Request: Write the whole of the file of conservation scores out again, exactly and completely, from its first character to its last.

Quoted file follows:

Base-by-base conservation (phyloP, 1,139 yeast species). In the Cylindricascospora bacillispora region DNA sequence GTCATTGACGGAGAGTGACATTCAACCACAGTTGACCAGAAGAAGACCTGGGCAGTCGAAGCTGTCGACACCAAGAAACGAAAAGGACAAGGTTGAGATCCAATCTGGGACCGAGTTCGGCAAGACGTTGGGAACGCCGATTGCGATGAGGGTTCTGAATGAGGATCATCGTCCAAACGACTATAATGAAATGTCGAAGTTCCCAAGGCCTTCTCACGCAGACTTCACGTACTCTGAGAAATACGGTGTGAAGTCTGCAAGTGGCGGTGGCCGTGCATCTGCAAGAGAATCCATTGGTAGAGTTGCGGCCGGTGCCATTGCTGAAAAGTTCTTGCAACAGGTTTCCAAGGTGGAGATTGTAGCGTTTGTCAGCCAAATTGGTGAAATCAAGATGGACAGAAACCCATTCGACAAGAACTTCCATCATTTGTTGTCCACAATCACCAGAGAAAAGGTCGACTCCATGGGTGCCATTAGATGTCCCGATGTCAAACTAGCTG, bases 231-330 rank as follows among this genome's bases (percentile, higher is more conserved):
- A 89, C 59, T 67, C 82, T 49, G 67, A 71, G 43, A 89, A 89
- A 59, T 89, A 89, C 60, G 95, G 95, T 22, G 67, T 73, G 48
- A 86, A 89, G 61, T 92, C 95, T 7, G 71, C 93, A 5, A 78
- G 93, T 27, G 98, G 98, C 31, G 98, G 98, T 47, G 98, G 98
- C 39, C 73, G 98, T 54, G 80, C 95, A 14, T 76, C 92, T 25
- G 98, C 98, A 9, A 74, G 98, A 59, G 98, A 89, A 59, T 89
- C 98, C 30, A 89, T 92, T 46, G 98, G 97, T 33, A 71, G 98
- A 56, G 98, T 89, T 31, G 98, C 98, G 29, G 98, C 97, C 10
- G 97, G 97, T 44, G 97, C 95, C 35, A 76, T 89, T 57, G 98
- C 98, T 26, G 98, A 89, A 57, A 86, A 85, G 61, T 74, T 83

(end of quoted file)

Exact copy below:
Base-by-base conservation (phyloP, 1,139 yeast species). In the Cylindricascospora bacillispora region DNA sequence GTCATTGACGGAGAGTGACATTCAACCACAGTTGACCAGAAGAAGACCTGGGCAGTCGAAGCTGTCGACACCAAGAAACGAAAAGGACAAGGTTGAGATCCAATCTGGGACCGAGTTCGGCAAGACGTTGGGAACGCCGATTGCGATGAGGGTTCTGAATGAGGATCATCGTCCAAACGACTATAATGAAATGTCGAAGTTCCCAAGGCCTTCTCACGCAGACTTCACGTACTCTGAGAAATACGGTGTGAAGTCTGCAAGTGGCGGTGGCCGTGCATCTGCAAGAGAATCCATTGGTAGAGTTGCGGCCGGTGCCATTGCTGAAAAGTTCTTGCAACAGGTTTCCAAGGTGGAGATTGTAGCGTTTGTCAGCCAAATTGGTGAAATCAAGATGGACAGAAACCCATTCGACAAGAACTTCCATCATTTGTTGTCCACAATCACCAGAGAAAAGGTCGACTCCATGGGTGCCATTAGATGTCCCGATGTCAAACTAGCTG, bases 231-330 rank as follows among this genome's bases (percentile, higher is more conserved):
- A 89, C 59, T 67, C 82, T 49, G 67, A 71, G 43, A 89, A 89
- A 59, T 89, A 89, C 60, G 95, G 95, T 22, G 67, T 73, G 48
- A 86, A 89, G 61, T 92, C 95, T 7, G 71, C 93, A 5, A 78
- G 93, T 27, G 98, G 98, C 31, G 98, G 98, T 47, G 98, G 98
- C 39, C 73, G 98, T 54, G 80, C 95, A 14, T 76, C 92, T 25
- G 98, C 98, A 9, A 74, G 98, A 59, G 98, A 89, A 59, T 89
- C 98, C 30, A 89, T 92, T 46, G 98, G 97, T 33, A 71, G 98
- A 56, G 98, T 89, T 31, G 98, C 98, G 29, G 98, C 97, C 10
- G 97, G 97, T 44, G 97, C 95, C 35, A 76, T 89, T 57, G 98
- C 98, T 26, G 98, A 89, A 57, A 86, A 85, G 61, T 74, T 83